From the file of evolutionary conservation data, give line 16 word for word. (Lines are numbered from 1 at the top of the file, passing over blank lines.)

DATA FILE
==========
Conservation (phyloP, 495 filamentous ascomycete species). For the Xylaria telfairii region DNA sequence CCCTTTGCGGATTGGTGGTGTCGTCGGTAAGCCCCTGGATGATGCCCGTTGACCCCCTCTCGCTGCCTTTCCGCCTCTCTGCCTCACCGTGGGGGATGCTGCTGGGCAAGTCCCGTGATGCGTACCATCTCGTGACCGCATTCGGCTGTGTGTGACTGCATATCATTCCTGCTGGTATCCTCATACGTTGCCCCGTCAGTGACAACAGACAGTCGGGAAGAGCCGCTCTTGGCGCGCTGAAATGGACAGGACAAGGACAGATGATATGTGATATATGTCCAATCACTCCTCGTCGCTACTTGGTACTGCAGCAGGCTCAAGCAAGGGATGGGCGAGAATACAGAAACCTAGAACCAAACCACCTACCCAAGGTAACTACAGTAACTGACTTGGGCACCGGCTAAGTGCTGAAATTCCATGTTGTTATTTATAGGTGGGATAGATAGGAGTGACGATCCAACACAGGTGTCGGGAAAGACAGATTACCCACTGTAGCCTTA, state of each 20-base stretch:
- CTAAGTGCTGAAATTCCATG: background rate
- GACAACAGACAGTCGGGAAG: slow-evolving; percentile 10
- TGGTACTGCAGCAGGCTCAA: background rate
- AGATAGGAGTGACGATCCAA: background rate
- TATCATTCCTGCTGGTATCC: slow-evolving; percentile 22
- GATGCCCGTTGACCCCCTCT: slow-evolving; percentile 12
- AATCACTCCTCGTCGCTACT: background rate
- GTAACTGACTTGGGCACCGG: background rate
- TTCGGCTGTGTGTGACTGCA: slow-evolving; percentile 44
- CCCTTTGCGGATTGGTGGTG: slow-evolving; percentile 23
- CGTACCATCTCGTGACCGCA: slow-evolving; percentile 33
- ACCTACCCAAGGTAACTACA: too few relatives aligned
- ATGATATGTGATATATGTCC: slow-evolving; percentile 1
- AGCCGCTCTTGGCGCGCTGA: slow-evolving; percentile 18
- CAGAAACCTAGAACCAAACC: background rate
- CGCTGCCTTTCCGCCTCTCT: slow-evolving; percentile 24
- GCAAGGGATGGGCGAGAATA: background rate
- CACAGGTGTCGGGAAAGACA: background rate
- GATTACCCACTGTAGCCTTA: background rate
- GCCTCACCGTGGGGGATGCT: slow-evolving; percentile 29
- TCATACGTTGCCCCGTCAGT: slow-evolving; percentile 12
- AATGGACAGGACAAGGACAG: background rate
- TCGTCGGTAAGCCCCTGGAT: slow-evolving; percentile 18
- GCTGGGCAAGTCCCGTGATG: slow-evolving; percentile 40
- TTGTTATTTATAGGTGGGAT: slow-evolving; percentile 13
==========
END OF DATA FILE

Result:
- CAGAAACCTAGAACCAAACC: background rate